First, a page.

Typically, the furniture coverings 10 are stored in a flattened disposition until they are needed for use. With reference to FIG. 1, when a furniture covering 10 is utilized to protect a furniture item during shipment, it is expanded into an open disposition and placed over a furniture item 41 utilizing the open end portion 28 of the covering 10. The closed end portion 30 of the covering 10 rests on top of the furniture item 41 and the upper panels 38, 40 of the covering 10 fold generally flat against the top of the furniture item 41. The furniture is then protected for shipment thereof by a covering 10 which is made of materials which are easily recycled by the ultimate user.

It will therefore be readily understood by those persons skilled in the art that the present invention is susceptible of broad utility and application. Many embodiments and adaptations of the present invention other than those herein described, as well as many variations, modifications and equivalent arrangements will be apparent from or reasonably suggested by the present invention and the foregoing description thereof, without departing from the substance or scope of the present invention. Accordingly, while the present invention has been described herein in detail in relation to its preferred embodiment, it is to be understood that this disclosure is only illustrative and exemplary of the present invention and is made merely for purposes of providing a full and enabling disclosure of the invention. The foregoing disclosure is not intended or to be construed to limit the present invention or otherwise to exclude any such other embodiments, adaptations, variations, modifications and equivalent arrangements, the present invention being limited only by the claims appended hereto and the equivalents thereof.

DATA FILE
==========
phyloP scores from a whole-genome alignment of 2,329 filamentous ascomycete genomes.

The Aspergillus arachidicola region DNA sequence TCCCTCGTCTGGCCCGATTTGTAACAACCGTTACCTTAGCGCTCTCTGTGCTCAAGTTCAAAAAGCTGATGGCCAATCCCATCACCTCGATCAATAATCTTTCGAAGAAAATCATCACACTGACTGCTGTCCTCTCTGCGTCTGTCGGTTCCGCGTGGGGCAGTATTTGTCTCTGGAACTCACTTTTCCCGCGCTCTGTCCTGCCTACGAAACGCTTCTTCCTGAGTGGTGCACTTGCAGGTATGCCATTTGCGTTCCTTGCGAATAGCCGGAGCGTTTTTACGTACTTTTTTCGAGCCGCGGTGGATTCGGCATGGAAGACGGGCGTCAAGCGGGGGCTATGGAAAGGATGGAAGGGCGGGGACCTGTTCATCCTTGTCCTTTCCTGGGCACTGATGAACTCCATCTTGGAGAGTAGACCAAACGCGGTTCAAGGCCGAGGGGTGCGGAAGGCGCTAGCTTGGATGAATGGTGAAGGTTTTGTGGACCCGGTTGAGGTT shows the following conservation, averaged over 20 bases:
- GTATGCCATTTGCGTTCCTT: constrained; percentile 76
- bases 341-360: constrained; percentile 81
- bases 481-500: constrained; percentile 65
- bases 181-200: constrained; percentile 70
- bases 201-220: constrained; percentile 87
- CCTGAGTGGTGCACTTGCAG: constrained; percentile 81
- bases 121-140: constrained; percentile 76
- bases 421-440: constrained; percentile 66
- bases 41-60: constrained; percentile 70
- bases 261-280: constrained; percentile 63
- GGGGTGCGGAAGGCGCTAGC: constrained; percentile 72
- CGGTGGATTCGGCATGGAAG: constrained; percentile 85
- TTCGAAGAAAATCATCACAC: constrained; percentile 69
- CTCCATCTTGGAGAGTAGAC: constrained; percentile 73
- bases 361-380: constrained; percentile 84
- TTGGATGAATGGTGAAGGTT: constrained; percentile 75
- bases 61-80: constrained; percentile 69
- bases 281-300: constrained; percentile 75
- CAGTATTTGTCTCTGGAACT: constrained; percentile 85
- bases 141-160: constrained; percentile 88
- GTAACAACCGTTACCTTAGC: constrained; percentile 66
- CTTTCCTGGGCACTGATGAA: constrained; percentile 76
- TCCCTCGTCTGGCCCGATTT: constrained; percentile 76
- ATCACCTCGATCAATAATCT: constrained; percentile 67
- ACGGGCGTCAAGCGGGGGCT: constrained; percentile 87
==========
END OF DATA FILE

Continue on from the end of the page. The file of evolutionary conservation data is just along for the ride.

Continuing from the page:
Patent Citations
Cited PatentFiling datePublication dateApplicantTitle
US1691379 *Dec 5, 1924Nov 13, 1928Christ Jr AndrewShipping cover bag
US1915416 *Aug 16, 1930Jun 27, 1933Hall Jr Edgar AProtective wrapping sheet
US2306987 *Oct 22, 1940Dec 29, 1942Southland Paper Converting CoUnitary foldable paper divan cover
US2378932 *Dec 12, 1941Jun 26, 1945Hinde & Dauch Paper CoPackage for furniture
US3203618 *Oct 28, 1963Aug 31, 1965St Regis Paper CoShipping wrapper
US3279511 *Aug 28, 1962Oct 18, 1966Reynolds Metals CoFlexible packaging system
US3506049 *Oct 11, 1967Apr 14, 1970Jiffy Mfg CoBag-like furniture cover
US3660958 *Jun 1, 1970May 9, 1972Vito GuidaProtective wrapper for roll of sheet material and method of making same
Referenced by
Citing PatentFiling datePublication dateApplicantTitle
US5474185 *Feb 4, 1993Dec 12, 1995Deuter Sport Und Leder GmbhProtective packaging for furniture, electrical apparatus and the like
US5660257 *Sep 29, 1992Aug 26, 1997Richard T. HolzmannAerobic step case
US5922437 *Jul 11, 1997Jul 13, 1999Monta S. BryantFitted covers for household items
US6006905 *Apr 16, 1998Dec 28, 1999Campbell, Jr.; Robert L.Protective bag for shipment and storage of articles of equipment and method of fabricating same
US6189692Aug 27, 1999Feb 20, 2001Robert L. Campbell, Jr.Protective bag for shipment and storage of articles of equipment and method of fabricating same
US6428459Jan 25, 2001Aug 6, 2002Robert L. Campbell, Jr.Protective bag for shipment and storage of articles of equipment and method of fabricating same
US7115086Aug 20, 2004Oct 3, 2006Automated Solutions, LlcQueue-based bag forming system and method
US7320661Dec 9, 2005Jan 22, 2008Automated Solutions, LlcQueue-based bag forming system and method
US7476192Nov 7, 2007Jan 13, 2009Automated Solutions, LlcQueue-based bag forming system and method
US7690503Sep 4, 2007Apr 6, 2010Cosco Management, Inc.Product display and carrying bag
DE9312026U1 *Aug 12, 1993Oct 28, 1993Bio Pack Verpackungs Gmbh CoSackförmige Hülle für den Transportschutz von Möbeln und ähnlichen sperrigen Gütern
Classifications
U.S. Classification150/158, 428/536, 206/521, 383/1, 428/165, 206/326, 428/535, 229/87.02
International ClassificationA47C31/10
Cooperative ClassificationY10T428/31986, Y10T428/31982, Y10T428/24554, A47C31/10
European ClassificationA47C31/10
Legal Events
DateCodeEventDescription
Nov 7, 2000FPExpired due to failure to pay maintenance fee
Effective date: 20000901
Sep 3, 2000LAPSLapse for failure to pay maintenance fees
Mar 28, 2000REMIMaintenance fee reminder mailed
Mar 1, 1996FPAYFee payment
Year of fee payment: 4
Jan 21, 1992ASAssignment
Owner name: U.S. PACKAGING, INC., NORTH CAROLINA
Free format text: ASSIGNMENT OF ASSIGNORS INTEREST.;ASSIGNOR:SPECKMAN, MARK C.;REEL/FRAME:005989/0518
Effective date: 19911220